Tuesday, March 2

Sabah in strong financial position, says CM

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Shafie meets students from Sekolah Tinggi Kota Kinabalu (STKK) during their visit to the State Legislative Assembly. — Bernama photo

KOTA KINABALU: Sabah is in a healthy financial position with public finances as at June 18 totalling RM3.305 billion, of which 48.7 per cent or RM1.608 billion is owned by the state government in its consolidated revenue account, says Chief Minister Datuk Seri Mohd Shafie Apdal.  The remaining 51.3 per cent or RM1.696 billion is held in a consolidated trust account, he said in his winding-up speech for the Finance Ministry at the State Legislative Assembly here yesterday.

“The state government’s working capital is adequate to meet daily needs.

“The state government’s liabilities comprise debts to the federal government totalling RM2.871 billion and a bond issuance totalling RM1 billion as at Dec 31, 2017,” he said.

Mohd Shafie, who is also state Finance Minister, said the state government has not missed its repayments of loans to the federal government.

The state government has to repay the bond on a bullet payment basis of the lump sum of RM1 billion, which will mature on Dec 9, 2019, he noted.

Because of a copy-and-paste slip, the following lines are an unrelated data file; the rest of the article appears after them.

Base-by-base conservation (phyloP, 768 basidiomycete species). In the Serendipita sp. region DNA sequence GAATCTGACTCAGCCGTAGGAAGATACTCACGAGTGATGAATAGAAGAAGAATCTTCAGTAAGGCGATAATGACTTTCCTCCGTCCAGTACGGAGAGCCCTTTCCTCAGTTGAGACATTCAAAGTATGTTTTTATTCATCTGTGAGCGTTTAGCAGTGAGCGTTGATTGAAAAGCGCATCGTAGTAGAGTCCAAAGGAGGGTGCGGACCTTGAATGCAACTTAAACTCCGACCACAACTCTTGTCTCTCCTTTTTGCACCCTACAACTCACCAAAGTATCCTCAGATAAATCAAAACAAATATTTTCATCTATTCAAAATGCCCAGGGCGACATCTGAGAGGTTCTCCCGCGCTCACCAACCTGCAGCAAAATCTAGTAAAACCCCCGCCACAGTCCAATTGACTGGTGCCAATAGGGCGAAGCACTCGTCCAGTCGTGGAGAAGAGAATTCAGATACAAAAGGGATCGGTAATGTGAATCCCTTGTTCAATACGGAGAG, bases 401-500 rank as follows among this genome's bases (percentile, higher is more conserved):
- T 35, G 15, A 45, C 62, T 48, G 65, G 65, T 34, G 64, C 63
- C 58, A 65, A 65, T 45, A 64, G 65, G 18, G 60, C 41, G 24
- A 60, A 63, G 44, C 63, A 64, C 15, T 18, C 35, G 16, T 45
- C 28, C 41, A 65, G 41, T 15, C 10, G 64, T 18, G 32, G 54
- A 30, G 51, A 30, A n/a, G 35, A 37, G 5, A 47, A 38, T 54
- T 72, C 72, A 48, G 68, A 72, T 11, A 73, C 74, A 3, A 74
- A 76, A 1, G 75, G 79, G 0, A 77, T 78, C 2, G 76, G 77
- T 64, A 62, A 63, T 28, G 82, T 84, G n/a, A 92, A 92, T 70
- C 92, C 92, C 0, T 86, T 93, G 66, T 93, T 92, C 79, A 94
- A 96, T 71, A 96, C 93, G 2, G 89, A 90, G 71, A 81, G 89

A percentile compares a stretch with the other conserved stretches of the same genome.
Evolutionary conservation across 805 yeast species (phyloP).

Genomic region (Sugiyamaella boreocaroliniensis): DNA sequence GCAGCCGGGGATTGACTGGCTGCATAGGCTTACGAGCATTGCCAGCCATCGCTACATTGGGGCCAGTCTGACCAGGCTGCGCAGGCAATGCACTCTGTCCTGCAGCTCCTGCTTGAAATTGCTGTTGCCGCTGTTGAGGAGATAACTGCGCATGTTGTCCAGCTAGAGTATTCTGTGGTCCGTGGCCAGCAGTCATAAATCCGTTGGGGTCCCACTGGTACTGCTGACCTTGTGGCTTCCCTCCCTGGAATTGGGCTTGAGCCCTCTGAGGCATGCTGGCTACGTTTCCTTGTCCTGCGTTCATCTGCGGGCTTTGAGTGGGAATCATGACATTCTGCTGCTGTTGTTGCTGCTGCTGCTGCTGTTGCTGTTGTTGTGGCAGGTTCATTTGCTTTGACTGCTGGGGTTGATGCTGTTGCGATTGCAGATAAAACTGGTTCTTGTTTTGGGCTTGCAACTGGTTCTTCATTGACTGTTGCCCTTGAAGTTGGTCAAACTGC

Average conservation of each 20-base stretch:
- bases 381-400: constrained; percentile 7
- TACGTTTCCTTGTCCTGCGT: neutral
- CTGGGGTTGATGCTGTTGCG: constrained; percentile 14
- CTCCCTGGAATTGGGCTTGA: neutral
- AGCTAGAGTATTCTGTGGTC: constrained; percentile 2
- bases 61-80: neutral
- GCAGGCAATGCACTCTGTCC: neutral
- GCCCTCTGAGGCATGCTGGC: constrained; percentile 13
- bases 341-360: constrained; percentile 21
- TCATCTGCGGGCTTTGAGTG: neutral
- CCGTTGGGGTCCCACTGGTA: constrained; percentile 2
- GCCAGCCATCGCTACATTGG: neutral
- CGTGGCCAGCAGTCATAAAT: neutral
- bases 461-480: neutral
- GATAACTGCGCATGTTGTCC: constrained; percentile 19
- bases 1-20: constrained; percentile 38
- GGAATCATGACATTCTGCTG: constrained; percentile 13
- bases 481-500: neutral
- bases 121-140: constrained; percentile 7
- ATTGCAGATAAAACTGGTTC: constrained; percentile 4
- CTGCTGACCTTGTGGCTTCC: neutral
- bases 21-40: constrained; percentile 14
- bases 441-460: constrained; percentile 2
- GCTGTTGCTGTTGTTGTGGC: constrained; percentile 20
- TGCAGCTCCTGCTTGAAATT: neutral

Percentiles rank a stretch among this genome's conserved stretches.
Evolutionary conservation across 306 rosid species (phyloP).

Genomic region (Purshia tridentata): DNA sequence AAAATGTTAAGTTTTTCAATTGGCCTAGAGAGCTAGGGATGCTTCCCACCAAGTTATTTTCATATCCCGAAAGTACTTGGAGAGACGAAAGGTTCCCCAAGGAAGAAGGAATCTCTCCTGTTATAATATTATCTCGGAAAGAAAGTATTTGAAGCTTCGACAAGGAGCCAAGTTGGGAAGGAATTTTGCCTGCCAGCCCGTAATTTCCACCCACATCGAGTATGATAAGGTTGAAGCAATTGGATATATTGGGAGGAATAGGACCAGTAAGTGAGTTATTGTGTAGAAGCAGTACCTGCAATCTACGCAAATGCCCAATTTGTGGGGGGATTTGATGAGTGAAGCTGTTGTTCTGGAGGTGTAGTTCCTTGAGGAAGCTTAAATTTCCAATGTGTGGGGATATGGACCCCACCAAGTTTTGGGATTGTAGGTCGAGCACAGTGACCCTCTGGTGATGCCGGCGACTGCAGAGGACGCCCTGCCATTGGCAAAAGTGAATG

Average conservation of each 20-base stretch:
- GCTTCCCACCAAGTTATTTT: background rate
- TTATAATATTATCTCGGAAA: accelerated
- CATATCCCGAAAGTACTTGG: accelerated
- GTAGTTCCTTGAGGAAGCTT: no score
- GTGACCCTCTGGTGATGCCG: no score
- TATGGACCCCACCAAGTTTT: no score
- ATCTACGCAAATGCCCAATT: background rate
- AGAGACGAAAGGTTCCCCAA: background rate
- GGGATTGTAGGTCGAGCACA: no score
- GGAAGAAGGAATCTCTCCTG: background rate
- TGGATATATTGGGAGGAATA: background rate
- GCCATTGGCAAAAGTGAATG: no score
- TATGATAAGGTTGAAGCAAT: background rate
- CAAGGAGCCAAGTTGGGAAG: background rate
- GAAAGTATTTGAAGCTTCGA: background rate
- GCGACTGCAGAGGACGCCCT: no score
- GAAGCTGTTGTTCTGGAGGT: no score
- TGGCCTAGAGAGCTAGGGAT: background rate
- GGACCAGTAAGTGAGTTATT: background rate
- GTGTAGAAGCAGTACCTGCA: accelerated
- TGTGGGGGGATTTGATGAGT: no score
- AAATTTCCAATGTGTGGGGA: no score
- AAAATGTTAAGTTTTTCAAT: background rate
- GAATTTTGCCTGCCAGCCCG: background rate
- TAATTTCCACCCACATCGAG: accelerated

The state government has also allocated RM150.7 million annually for the repayment of loans from the federal government over a period of 20 years at zero per cent interest for social projects such as water supply and sewerage, and at four per cent interest for commercial projects acquired via KKIP Sdn Bhd and Saham Sabah Bhd, he said.

Mohd Shafie added that the state government will continue negotiations with the federal government over Sabah’s constitutional entitlement to 40 per cent of net revenue collected by the federal government in the state.

“I am made to understand by my officers at the Finance Ministry that previously, a special committee formed to review the special grants for Sabah was the platform for the state and federal governments to discuss the matter in greater detail.

“The state government is studying this matter, and if deemed necessary the special committee could be reactivated to enable negotiations between the two sides to continue,” he said, adding the talks could include raising the oil royalty payment from the current five per cent to at least 20 per cent. — Bernama